Pleasantly surprised, the pediatrician agreed and the two made plans. A few months later, the pair stepped off a plane in Kiev and Kubik’s life was changed forever. Evidence of economic chaos from the breakup of the Soviet Union was everywhere (Ukraine was now an independent county). What immediately caught Kubik’s eye were little black boxes in public buildings and walkways.
While Kubik first thought they were modified clocks to display time and temperature for the region, they weren’t. Instead, they represented the sinister presence of Chernobyl as they measured and displayed microrads from airborne nuclides (even a full decade after the reactor exploded). He added: “People living in Ukraine were thus reminded every day of what they were living in. It was depressing.”
What was even more depressing was the Ukrainian hospitals filled with sick children in some cases to double capacity. Kubik, whose full-time job is that of a pastor and administrator with the United Church of God, felt “overwhelmingly compelled to do something,” he said. He and the British pediatrician were introduced to a pediatrician from the Chernobyl area named Vasyl Pasechnick.
Pasechnick, who was later decorated for bravery, drew official Soviet ire immediately after the Chernobyl explosion when he publicly called for massive distribution of iodide (particularly for the children living in the area). Had his public plea been heeded, absorption of the iodide would have reduced radiation poisoning of the children’s thyroid glands. He was muzzled and disciplined, though, by Soviet authorities trying to contain news of the explosion.
Ten years after the nuclear disaster, Pasechnick was struggling to build and run a children’s clinic to deal with the rehabilitation nightmare of hundreds of children trying to overcome the latent effects of the blast (both physical and psychological).
Kubik, a self-professed technology geek, set out with his wife, Beverly, to help Pasechnick. In the early days of the commercial Internet, Kubik taught himself enough HTML code and Web authoring skills to put up a Web site to attract attention to Pasechnick’s center, which is now called The Revival Centre.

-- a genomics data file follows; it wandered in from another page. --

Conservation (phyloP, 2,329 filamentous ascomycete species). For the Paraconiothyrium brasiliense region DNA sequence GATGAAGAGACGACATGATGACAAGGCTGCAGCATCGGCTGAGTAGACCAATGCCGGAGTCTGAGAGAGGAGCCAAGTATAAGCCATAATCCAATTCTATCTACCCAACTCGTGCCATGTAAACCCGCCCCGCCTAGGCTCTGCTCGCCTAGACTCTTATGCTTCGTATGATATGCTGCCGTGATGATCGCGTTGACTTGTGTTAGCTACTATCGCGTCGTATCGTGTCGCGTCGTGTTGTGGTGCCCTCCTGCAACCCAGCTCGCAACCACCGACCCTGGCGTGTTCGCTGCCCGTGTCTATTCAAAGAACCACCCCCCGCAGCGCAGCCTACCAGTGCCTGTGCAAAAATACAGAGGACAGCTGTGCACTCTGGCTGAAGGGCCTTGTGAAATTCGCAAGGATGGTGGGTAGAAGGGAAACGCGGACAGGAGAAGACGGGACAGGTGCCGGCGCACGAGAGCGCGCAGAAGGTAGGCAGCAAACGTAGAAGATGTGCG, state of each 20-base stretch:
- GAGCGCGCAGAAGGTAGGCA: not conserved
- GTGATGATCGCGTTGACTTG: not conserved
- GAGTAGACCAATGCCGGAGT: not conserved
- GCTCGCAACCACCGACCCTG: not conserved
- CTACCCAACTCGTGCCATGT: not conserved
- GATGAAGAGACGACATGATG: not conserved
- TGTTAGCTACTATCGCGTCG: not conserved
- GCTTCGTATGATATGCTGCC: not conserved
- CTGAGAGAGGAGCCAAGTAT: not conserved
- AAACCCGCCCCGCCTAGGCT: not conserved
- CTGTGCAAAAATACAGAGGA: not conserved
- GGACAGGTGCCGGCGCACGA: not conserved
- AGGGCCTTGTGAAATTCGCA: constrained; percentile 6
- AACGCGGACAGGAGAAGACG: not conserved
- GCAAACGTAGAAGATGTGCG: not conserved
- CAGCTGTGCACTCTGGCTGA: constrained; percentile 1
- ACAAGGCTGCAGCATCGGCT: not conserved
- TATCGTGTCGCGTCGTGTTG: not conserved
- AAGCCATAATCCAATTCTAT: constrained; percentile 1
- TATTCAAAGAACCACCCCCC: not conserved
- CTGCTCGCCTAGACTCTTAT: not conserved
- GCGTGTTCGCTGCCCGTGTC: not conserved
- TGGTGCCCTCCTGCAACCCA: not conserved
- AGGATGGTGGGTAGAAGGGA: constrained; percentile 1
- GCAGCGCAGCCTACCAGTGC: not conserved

Working the phones to build a network and scouring federal documents, Kubik and his wife found a means to ship critically needed medical supplies to the center. Battling bureaucratic delays, customs issues and outright graft by government employees, Kubik, his wife and a growing band of volunteers managed to ship more than $1 million in supplies to Pasechnick.
Kubik subsequently brought Pasechnick over to the U.S. in the late 1990s to meet other medical professionals at St. Jude’s Hospital in Nashville, Riley Children’s Hospital in Indianapolis and other major medical operations specializing in children.
On this trip, Pasechnick and Kubik were invited to meet Indiana First Lady Judy O’Bannon. The meeting turned into a partnership: “I was quite taken with both the Ukrainian doctor and with Vic,” O’Bannon said. “Victor profoundly struck me as a true servant leader and someone who could do a lot of good for people.”
The meeting spawned the founding of a new humanitarian organization in Indianapolis called LifeNets International. With the help of the Internet, Kubik now serves dozens of humanitarian projects around the world from his Indianapolis home.
Largely through the direct support of this organization, the Ukrainian center has grown to serve hundreds of Chernobyl-affected children. Kubik will return to the center in June for its 10th anniversary. Joining him this time will be several Ukrainian government officials and the British ambassador to the Ukraine to recognize what a difference one selfless human being can make.